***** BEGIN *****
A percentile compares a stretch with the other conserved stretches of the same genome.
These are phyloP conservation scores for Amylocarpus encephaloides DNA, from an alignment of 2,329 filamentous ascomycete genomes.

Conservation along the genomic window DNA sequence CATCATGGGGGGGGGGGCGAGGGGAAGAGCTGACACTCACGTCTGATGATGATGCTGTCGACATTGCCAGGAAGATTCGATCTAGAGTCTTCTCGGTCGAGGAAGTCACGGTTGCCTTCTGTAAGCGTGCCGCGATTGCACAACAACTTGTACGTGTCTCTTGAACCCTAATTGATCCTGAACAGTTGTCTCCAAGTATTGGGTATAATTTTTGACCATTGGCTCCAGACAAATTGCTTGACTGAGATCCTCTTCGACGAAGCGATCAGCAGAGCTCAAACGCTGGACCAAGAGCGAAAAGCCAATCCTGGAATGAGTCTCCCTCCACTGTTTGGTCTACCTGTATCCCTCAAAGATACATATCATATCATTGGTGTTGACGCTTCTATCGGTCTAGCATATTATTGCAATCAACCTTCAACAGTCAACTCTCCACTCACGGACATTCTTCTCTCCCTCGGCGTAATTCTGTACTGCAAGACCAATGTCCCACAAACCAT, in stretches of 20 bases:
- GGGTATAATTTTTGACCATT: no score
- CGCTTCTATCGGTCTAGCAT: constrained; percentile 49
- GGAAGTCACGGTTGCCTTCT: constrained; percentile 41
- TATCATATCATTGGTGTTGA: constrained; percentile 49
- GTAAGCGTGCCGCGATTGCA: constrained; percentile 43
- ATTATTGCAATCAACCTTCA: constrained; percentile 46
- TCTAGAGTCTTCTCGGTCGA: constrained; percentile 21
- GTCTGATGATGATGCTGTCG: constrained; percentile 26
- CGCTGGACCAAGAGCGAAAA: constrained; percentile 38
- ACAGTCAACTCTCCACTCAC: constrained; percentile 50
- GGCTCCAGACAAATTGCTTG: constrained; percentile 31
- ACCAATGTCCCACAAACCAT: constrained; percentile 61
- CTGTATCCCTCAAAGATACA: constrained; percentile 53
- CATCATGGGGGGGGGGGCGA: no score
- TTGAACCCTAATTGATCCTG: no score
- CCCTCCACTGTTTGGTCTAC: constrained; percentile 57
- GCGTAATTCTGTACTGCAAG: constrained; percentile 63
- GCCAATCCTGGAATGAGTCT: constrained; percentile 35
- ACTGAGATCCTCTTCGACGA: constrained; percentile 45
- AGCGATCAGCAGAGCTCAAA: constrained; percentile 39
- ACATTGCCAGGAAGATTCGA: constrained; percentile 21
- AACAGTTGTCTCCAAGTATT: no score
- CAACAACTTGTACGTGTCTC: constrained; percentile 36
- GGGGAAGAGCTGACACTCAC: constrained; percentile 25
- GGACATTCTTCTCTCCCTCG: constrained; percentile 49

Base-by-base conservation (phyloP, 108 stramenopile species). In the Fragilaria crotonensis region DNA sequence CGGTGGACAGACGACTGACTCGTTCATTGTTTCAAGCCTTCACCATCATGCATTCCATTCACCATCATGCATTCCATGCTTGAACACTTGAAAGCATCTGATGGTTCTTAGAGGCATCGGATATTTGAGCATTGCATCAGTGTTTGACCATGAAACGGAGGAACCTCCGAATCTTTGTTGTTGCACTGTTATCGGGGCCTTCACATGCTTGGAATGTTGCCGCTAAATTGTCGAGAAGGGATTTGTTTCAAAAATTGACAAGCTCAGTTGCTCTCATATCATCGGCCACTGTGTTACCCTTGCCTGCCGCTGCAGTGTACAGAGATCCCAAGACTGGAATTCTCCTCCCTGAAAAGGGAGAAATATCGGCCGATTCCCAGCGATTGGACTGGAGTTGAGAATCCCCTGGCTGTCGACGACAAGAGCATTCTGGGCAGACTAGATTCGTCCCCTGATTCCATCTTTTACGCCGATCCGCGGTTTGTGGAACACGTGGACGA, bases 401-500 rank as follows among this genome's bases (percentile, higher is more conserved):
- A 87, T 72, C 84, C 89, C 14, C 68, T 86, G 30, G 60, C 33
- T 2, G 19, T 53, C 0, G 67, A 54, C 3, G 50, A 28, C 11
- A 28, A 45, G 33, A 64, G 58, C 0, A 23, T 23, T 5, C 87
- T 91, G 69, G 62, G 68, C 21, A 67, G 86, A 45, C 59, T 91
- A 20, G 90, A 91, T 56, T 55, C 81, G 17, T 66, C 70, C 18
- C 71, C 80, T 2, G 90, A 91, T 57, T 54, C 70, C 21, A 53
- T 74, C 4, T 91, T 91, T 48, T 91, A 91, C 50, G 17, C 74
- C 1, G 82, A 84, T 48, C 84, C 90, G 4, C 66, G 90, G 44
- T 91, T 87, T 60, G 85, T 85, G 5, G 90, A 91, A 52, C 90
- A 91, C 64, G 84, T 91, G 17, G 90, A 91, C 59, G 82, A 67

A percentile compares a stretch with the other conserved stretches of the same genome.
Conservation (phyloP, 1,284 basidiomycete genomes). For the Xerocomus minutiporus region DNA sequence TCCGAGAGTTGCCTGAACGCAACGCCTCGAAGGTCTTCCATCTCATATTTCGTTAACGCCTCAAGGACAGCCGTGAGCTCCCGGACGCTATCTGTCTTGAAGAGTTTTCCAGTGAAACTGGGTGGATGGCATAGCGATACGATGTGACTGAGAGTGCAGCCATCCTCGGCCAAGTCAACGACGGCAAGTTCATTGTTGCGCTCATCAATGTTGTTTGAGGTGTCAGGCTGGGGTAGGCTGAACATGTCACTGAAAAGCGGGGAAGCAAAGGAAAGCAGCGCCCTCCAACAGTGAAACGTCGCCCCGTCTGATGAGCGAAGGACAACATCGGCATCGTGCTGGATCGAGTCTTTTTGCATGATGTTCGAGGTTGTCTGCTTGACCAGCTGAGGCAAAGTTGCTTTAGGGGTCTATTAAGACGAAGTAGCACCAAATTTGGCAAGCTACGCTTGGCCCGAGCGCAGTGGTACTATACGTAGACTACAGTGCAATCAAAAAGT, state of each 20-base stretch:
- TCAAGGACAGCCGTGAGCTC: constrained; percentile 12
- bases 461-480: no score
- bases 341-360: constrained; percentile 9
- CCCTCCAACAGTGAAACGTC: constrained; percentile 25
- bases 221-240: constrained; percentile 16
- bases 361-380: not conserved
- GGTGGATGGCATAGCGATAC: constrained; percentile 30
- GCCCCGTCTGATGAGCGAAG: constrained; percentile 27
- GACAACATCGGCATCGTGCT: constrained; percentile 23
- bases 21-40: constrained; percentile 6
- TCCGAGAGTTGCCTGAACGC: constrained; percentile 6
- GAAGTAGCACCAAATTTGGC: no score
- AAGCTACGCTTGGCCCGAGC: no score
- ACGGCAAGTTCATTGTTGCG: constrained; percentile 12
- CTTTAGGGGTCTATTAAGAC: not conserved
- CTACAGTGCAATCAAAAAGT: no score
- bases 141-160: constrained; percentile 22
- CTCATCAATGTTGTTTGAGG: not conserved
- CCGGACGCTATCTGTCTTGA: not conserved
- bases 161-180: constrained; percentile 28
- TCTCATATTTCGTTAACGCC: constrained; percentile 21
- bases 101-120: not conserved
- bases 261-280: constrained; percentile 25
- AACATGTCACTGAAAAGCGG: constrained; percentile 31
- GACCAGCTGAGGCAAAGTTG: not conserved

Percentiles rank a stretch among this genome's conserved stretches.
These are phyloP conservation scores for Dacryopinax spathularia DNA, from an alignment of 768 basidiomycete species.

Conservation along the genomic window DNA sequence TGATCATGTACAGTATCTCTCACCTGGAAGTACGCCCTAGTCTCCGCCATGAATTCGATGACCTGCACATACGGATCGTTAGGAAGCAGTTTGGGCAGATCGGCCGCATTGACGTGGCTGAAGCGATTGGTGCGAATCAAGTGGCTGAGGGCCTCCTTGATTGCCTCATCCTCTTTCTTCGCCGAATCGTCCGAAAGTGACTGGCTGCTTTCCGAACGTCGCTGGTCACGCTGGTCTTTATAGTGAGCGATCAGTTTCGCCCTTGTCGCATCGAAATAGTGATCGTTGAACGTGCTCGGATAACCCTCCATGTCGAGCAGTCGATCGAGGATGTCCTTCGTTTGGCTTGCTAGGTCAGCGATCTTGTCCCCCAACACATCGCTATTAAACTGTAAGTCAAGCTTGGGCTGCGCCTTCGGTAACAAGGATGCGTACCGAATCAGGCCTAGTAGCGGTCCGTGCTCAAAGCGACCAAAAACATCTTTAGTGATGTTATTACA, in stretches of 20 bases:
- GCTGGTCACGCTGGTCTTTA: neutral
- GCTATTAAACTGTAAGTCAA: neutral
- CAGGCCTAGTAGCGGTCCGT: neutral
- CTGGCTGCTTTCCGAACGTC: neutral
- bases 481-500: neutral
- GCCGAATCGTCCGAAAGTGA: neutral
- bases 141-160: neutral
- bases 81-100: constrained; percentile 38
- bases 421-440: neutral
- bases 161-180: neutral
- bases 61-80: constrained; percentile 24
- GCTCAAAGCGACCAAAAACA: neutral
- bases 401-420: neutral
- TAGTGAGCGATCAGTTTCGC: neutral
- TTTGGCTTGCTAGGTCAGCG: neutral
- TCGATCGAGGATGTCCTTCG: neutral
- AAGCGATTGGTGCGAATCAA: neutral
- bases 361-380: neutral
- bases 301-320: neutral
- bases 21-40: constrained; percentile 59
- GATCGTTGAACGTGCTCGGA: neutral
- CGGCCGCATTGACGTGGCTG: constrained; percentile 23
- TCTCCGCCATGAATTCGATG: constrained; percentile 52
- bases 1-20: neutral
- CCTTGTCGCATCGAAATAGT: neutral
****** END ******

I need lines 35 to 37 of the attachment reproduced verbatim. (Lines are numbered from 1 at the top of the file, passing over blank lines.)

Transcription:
- C 71, C 80, T 2, G 90, A 91, T 57, T 54, C 70, C 21, A 53
- T 74, C 4, T 91, T 91, T 48, T 91, A 91, C 50, G 17, C 74
- C 1, G 82, A 84, T 48, C 84, C 90, G 4, C 66, G 90, G 44